The next morning began our standard finalist drive loops. Because we had gotten our high-speed thrills out of our system at the proving grounds, for the most part the loops were uneventful. (I got pulled over by a friendly Tehachapi officer for something or another but was let go with a warning.)
The talk at lunch was mostly about how good all the finalists are and how the argument the next day should be a knock-down, drag-out type of affair. I developed some sort of flu and headed back to my room as soon as the loops were done. Everyone else went off on a photo shoot and then dinner.
A pounding on my door woke me up at around 9:30 p.m. It was Ed and Frank. They wanted the whiskey. I handed over three bottles. Two of them came back the next day.
We had four loops left the following morning, then lunch, and then the main event. Of the eight finalists we brought along, seven were deemed competent enough to take home the Golden Calipers. After shining on the test track, the Lexus LC 500h had failed to impress us out in the real world. We probably should have brought along the V-8, but the thinking was that because Toyota has built its rep as the leader in hybrid tech, bringing along the gas/electric LC 500h was the smart play. Turned out we brought the right car, but only because it made our decision-making process easier. With such stiff competition you’d think that the deliberations would be testy. For the most part, though, they weren’t, with several cars being billed as “great car, just not Car of the Year.”
If there was a single car I think most judges would have stolen, it was the Porsche Panamera Turbo. Yes, sure, of course, it starts at $147,950 USD, but have you driven it? Forget about straight-line speed (0–60 in 3.0 seconds, quarter mile in 11.4 seconds at 121.2 mph (195 km/h)), on the winding track the 550-horsepower, 4,662-pound (2,115-kg) big-dog Turbo cornered so hard that the windshield wiper fluid sloshed out of its container and across the windshield. It happened to me! That said, the “little” 4,498-pound (2,040-kg) twin-turbo V-6 4S Panamera was pretty sweet in its own right.
Although either Porsche constitutes a legitimate finalist, the decision was made to bring the 4S—not the Turbo—along. I gotta tell you, I was against this. However, most people felt the Turbo constituted “too much.” I’m not saying why or how, but it was pointed out that at 189 mph (304 km/h) the car chimes in with a message to check the tire pressures. OK, fine, so perhaps the Turbo is too much. Did having the plenty powerful 4S instead of the mighty Turbo sink the Panamera’s COTY chances? Yes, but not for the reason you might well be thinking. The 4S developed a rattle in the plastic blank that serves as the key. Literally, it’s a $0.28 USD piece of plastic that you twist—instead of a starter button—that drove many of us crazy. Sometimes it really is the little things.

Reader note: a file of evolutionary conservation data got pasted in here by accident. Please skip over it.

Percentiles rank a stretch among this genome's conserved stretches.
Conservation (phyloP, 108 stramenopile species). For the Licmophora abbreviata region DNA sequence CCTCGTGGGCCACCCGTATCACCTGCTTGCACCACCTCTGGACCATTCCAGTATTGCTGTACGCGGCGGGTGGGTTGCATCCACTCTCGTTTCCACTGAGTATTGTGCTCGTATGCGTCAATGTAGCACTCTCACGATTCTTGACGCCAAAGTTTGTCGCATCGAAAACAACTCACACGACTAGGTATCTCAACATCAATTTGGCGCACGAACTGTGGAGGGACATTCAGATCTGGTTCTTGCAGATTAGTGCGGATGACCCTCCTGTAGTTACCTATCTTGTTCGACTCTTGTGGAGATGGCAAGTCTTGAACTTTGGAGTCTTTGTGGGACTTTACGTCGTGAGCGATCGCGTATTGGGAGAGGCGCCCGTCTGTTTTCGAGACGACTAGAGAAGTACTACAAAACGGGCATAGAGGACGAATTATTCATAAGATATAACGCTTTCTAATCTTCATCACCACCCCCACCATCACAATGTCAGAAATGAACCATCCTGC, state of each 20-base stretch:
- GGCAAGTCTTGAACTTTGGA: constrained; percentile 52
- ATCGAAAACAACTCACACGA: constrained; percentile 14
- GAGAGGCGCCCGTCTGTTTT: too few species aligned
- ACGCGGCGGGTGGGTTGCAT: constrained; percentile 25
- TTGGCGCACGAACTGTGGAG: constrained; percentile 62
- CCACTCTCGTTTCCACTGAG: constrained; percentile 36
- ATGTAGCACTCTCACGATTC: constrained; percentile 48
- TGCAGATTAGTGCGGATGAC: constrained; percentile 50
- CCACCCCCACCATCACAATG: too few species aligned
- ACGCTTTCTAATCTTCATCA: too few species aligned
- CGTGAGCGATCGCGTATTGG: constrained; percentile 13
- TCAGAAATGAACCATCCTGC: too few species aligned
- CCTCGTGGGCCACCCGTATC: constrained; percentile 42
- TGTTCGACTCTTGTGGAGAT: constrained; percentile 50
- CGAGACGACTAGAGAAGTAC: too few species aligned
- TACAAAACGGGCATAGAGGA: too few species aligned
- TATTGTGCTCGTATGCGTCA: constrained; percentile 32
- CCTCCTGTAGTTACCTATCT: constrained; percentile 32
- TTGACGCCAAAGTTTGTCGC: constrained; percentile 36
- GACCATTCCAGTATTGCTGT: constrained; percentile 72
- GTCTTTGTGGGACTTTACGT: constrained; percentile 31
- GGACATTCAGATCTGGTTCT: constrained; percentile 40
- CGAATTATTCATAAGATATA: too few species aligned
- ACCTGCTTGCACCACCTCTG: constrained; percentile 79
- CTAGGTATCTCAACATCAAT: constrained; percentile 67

Then came the four cars that could have taken home the calipers, Alfa Romeo Giulia, Honda Accord, Kia Stinger, and Tesla Model 3. The Stinger just surprised everyone. We felt that the AWD GT model was about 90 to 95 percent as good as the car Kia benchmarked, the Audi S5 Sportback. However, it was two-thirds the price. Hard to argue against that.
The Accord blew us all away. Not only did we deem it tops in the midsize family sedan segment, but dynamically speaking, the 2.0-liter 10-speed version was a better sport sedan than the BMW 530i. You might find that last part hard to swallow, but as my father always said, “Truth is a defense.”
The tensest moments came when we got to the Tesla Model 3. A couple of us were mesmerized by the latest car that Musk built, specifically because unlike the Model S and Model X, we won’t be seeing any with six-figure price tags. However, like the two big Teslas before it, the first edition Model 3s are fully loaded, fully specced, and priced accordingly. Will we ever see a $35K USD Model 3? That question lingered in the room. As we evaluate COTY finalists using our key criteria, the Model 3 fell down on Value.
As is the usual fruit of the process, the best car won. We sit in an L formation during the final deliberations, with only half the room visible, the faces depending on where you reside in this politburo. I’ll never forget looking at the smiles on the faces of Chris Theodore, Chris Walton, Christian, Ed, Frank, Alisa, and Tom as we discussed just how fun the eventual winner was to drive. On top of its outstanding performance, superior handling, strong fuel economy, excellent safety record, and killer value, the Alfa Romeo Giulia is just flat-out fun. For me, that sealed the champ’s fate more than anything else. Shouldn’t our Car of the Year bring childlike grins to the faces of grizzled veteran auto scribes? Although it wasn’t a unanimous choice (the Accord, the Stinger, and the Model 3 also garnered first-place votes), in the end the best car was crowned 2018 Motor Trend Car of the Year. As it should be.